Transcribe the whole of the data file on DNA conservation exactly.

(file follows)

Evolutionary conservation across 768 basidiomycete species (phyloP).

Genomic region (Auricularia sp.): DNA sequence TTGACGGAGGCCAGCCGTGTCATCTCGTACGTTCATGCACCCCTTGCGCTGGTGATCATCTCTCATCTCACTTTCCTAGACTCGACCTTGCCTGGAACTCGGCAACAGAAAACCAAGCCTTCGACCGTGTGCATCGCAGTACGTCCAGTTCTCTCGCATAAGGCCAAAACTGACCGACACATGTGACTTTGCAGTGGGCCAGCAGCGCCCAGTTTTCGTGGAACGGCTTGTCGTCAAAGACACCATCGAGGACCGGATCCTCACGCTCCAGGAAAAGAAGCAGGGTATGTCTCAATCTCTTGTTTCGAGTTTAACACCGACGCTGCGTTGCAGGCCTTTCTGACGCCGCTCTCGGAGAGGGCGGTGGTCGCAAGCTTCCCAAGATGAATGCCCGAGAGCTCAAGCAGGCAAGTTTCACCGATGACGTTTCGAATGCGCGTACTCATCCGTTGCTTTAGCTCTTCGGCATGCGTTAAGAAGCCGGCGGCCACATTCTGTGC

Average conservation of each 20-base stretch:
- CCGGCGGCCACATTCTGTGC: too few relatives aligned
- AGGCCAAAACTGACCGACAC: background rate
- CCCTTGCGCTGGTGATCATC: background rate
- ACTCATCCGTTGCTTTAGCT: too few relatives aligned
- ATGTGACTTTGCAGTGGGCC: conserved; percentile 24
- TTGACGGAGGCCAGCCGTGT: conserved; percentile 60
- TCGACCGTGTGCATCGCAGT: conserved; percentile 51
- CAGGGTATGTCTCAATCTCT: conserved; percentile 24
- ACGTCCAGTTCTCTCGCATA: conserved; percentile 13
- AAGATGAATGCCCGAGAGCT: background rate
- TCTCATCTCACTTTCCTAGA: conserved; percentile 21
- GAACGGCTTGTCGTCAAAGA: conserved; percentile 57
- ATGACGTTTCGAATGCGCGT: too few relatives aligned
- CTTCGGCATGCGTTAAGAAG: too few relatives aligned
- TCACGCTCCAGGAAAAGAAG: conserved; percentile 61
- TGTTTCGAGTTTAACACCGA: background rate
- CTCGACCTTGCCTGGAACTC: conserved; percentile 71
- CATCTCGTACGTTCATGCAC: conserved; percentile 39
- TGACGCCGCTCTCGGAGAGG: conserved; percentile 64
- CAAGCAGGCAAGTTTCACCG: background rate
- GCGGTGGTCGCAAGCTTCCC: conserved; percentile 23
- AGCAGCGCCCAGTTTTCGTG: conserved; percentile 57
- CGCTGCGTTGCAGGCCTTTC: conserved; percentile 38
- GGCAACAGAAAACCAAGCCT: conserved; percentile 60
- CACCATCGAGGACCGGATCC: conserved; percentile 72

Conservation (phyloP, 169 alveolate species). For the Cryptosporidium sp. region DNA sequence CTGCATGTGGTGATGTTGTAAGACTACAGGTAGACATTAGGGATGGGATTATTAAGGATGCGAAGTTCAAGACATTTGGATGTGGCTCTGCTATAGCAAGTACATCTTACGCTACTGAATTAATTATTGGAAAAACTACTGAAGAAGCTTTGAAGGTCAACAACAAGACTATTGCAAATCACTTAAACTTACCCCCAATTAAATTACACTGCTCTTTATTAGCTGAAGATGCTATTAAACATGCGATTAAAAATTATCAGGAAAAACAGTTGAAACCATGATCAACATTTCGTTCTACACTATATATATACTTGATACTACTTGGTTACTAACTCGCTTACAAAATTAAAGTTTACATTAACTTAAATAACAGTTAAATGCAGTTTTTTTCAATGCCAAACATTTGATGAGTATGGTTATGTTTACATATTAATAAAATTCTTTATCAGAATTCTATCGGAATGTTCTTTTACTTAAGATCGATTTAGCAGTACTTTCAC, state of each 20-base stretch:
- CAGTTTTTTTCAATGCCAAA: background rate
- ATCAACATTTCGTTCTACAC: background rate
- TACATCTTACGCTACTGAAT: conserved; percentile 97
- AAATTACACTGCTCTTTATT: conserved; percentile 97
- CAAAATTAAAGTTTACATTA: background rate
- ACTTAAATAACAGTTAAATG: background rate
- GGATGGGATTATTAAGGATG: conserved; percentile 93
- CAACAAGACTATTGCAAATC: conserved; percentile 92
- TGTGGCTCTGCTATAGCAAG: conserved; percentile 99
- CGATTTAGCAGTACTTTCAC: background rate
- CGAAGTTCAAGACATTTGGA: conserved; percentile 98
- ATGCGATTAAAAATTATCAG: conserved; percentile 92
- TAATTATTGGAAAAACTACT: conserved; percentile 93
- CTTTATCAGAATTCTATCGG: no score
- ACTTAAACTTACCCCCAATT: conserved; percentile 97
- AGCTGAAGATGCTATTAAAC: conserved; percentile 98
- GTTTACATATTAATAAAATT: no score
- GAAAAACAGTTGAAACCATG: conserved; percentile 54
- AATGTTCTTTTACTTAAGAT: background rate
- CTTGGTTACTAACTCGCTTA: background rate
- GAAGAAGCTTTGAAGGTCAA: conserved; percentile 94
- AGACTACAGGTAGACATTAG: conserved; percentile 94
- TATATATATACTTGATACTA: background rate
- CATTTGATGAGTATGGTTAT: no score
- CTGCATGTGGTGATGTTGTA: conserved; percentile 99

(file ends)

Evolutionary conservation across 768 basidiomycete species (phyloP).

Genomic region (Auricularia sp.): DNA sequence TTGACGGAGGCCAGCCGTGTCATCTCGTACGTTCATGCACCCCTTGCGCTGGTGATCATCTCTCATCTCACTTTCCTAGACTCGACCTTGCCTGGAACTCGGCAACAGAAAACCAAGCCTTCGACCGTGTGCATCGCAGTACGTCCAGTTCTCTCGCATAAGGCCAAAACTGACCGACACATGTGACTTTGCAGTGGGCCAGCAGCGCCCAGTTTTCGTGGAACGGCTTGTCGTCAAAGACACCATCGAGGACCGGATCCTCACGCTCCAGGAAAAGAAGCAGGGTATGTCTCAATCTCTTGTTTCGAGTTTAACACCGACGCTGCGTTGCAGGCCTTTCTGACGCCGCTCTCGGAGAGGGCGGTGGTCGCAAGCTTCCCAAGATGAATGCCCGAGAGCTCAAGCAGGCAAGTTTCACCGATGACGTTTCGAATGCGCGTACTCATCCGTTGCTTTAGCTCTTCGGCATGCGTTAAGAAGCCGGCGGCCACATTCTGTGC

Average conservation of each 20-base stretch:
- CCGGCGGCCACATTCTGTGC: too few relatives aligned
- AGGCCAAAACTGACCGACAC: background rate
- CCCTTGCGCTGGTGATCATC: background rate
- ACTCATCCGTTGCTTTAGCT: too few relatives aligned
- ATGTGACTTTGCAGTGGGCC: conserved; percentile 24
- TTGACGGAGGCCAGCCGTGT: conserved; percentile 60
- TCGACCGTGTGCATCGCAGT: conserved; percentile 51
- CAGGGTATGTCTCAATCTCT: conserved; percentile 24
- ACGTCCAGTTCTCTCGCATA: conserved; percentile 13
- AAGATGAATGCCCGAGAGCT: background rate
- TCTCATCTCACTTTCCTAGA: conserved; percentile 21
- GAACGGCTTGTCGTCAAAGA: conserved; percentile 57
- ATGACGTTTCGAATGCGCGT: too few relatives aligned
- CTTCGGCATGCGTTAAGAAG: too few relatives aligned
- TCACGCTCCAGGAAAAGAAG: conserved; percentile 61
- TGTTTCGAGTTTAACACCGA: background rate
- CTCGACCTTGCCTGGAACTC: conserved; percentile 71
- CATCTCGTACGTTCATGCAC: conserved; percentile 39
- TGACGCCGCTCTCGGAGAGG: conserved; percentile 64
- CAAGCAGGCAAGTTTCACCG: background rate
- GCGGTGGTCGCAAGCTTCCC: conserved; percentile 23
- AGCAGCGCCCAGTTTTCGTG: conserved; percentile 57
- CGCTGCGTTGCAGGCCTTTC: conserved; percentile 38
- GGCAACAGAAAACCAAGCCT: conserved; percentile 60
- CACCATCGAGGACCGGATCC: conserved; percentile 72

Conservation (phyloP, 169 alveolate species). For the Cryptosporidium sp. region DNA sequence CTGCATGTGGTGATGTTGTAAGACTACAGGTAGACATTAGGGATGGGATTATTAAGGATGCGAAGTTCAAGACATTTGGATGTGGCTCTGCTATAGCAAGTACATCTTACGCTACTGAATTAATTATTGGAAAAACTACTGAAGAAGCTTTGAAGGTCAACAACAAGACTATTGCAAATCACTTAAACTTACCCCCAATTAAATTACACTGCTCTTTATTAGCTGAAGATGCTATTAAACATGCGATTAAAAATTATCAGGAAAAACAGTTGAAACCATGATCAACATTTCGTTCTACACTATATATATACTTGATACTACTTGGTTACTAACTCGCTTACAAAATTAAAGTTTACATTAACTTAAATAACAGTTAAATGCAGTTTTTTTCAATGCCAAACATTTGATGAGTATGGTTATGTTTACATATTAATAAAATTCTTTATCAGAATTCTATCGGAATGTTCTTTTACTTAAGATCGATTTAGCAGTACTTTCAC, state of each 20-base stretch:
- CAGTTTTTTTCAATGCCAAA: background rate
- ATCAACATTTCGTTCTACAC: background rate
- TACATCTTACGCTACTGAAT: conserved; percentile 97
- AAATTACACTGCTCTTTATT: conserved; percentile 97
- CAAAATTAAAGTTTACATTA: background rate
- ACTTAAATAACAGTTAAATG: background rate
- GGATGGGATTATTAAGGATG: conserved; percentile 93
- CAACAAGACTATTGCAAATC: conserved; percentile 92
- TGTGGCTCTGCTATAGCAAG: conserved; percentile 99
- CGATTTAGCAGTACTTTCAC: background rate
- CGAAGTTCAAGACATTTGGA: conserved; percentile 98
- ATGCGATTAAAAATTATCAG: conserved; percentile 92
- TAATTATTGGAAAAACTACT: conserved; percentile 93
- CTTTATCAGAATTCTATCGG: no score
- ACTTAAACTTACCCCCAATT: conserved; percentile 97
- AGCTGAAGATGCTATTAAAC: conserved; percentile 98
- GTTTACATATTAATAAAATT: no score
- GAAAAACAGTTGAAACCATG: conserved; percentile 54
- AATGTTCTTTTACTTAAGAT: background rate
- CTTGGTTACTAACTCGCTTA: background rate
- GAAGAAGCTTTGAAGGTCAA: conserved; percentile 94
- AGACTACAGGTAGACATTAG: conserved; percentile 94
- TATATATATACTTGATACTA: background rate
- CATTTGATGAGTATGGTTAT: no score
- CTGCATGTGGTGATGTTGTA: conserved; percentile 99